The Thick of It

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Wednesday, February 29, 2012

Will 2015 follow 2010 and be a loser's election?

As we head towards the mid point of the current parliament no party looks like being the next victor. On current form a 2015 general election will bring results much like 2010l, where there was no clear winner.

In 2010 Gordon Brown had failed to convince the country he deserved to win. David Cameron assumed his Tories would waltz to power by default, yet they didn't. The Lib Dems lost numerous seats as they failed to take advantage of Nick Clegg's popularity bounce following the TV debates.



In 2012 we've got a Labour leader in Ed Miliband who is growing into his role but hasn't convinced yet. Depending on who you ask, his leadership is either a work in progress or ineffective. The Tories are struggling to get their programme through parliament, such as NHS reforms, in the face of huge public and professional opposition. While  many voters buy their line that the economy is "Labour's mess" they are not convinced that the Tories are the best for the country. The Lib Dems are paying the price for fronting up several of the Tories unpopular policies, such as the trebling of tuition fees.

How does that project the three parties forward to 2015?

Labour need to continue to build on successes, such as forging the political agenda, as they did over phone hacking and bankers' bonuses, but through to actual cut through with voters. This has so far failed to materialise. The Telegraph's Benedict Brogan is right when he says "Labour would be foolish to think an absence of enthusiasm for the Tories can get it out of its strategic hole". It can't win by default, just as it failed to do in the 1980s.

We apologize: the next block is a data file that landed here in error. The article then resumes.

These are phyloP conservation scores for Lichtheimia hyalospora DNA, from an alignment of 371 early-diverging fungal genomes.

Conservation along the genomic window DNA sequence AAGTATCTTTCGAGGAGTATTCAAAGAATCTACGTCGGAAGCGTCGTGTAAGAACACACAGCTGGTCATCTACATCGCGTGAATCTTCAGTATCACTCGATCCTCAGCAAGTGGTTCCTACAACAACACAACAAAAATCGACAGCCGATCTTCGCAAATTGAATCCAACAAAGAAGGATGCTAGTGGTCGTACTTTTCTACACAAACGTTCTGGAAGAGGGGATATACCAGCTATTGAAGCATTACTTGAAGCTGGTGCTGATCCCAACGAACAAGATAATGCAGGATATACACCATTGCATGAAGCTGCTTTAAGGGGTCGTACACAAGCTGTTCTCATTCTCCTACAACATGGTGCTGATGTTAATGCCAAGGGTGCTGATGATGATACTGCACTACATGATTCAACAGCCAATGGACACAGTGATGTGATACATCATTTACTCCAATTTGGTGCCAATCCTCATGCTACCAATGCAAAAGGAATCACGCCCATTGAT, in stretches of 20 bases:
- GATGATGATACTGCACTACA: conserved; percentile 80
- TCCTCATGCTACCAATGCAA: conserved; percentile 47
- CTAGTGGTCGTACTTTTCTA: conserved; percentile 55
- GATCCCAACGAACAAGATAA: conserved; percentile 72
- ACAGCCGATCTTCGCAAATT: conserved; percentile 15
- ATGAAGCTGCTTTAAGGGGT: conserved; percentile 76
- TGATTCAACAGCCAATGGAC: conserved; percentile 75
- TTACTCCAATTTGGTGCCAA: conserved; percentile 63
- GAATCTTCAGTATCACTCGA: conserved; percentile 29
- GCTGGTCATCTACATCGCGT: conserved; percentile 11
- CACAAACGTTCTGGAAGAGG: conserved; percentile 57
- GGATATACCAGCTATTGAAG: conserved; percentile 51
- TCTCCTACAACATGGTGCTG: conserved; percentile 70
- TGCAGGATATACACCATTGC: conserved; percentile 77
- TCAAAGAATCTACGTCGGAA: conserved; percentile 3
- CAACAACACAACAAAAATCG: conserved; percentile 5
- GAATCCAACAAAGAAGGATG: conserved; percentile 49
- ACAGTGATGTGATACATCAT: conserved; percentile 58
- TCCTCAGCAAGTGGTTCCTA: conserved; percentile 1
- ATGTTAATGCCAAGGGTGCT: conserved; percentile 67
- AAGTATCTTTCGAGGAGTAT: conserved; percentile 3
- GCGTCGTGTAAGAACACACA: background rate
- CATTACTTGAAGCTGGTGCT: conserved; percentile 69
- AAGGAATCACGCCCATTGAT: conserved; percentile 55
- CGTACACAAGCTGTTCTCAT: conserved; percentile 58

The Tories need voters to start thanking them for taking tough but correct action to improve the economy. They also need to look more like a government in control of events and the political agenda than they currently do. They need to look like they are most fit to govern of the three parties.

The Lib Dems need people to forget about their sins, such as trebling tuition fees and hope to recover local support where their pockets of seats exist. I have no idea whether this will happen.

Nobody looks like doing what they need to forge ahead in the polls. That means it is all up for grabs and the political landscape is likely to continue to shift according to external events and how each of the main players react to this.

3 comments:

Anna said...

Does this mean you predict another coalition government?

Tim McLoughlin said...

At present we're going to end up with either a minority government, either Labour or Tory, or another coalition. Nobody had done enough to surge ahead.

There is increasing unrest on the Tory benches because they hate working with the Lib Dems. The Lib Dems are worried about how they will survive at all. Labour are uneasy about Ed Miliband's leadership.

A major external shock that requires our leaders to respond will be a game-changer, though we don't yet know what that will be. It could be the collapse of the Euro or another financial crisis.

That will prove to many people who is fit to govern. At the moment there are no answers, only questions.

Anna said...

If the euro collapses, people will vote tory because the tories are the most anti-european and so can use it to show they are more trustworthy with the economy. However surely the fact that the tories are about to ruin the NHS is a game changer, and certainly going to happen? And people care more about their health service than the euro. So Ed Miliband just needs get his credibility rating sorted out.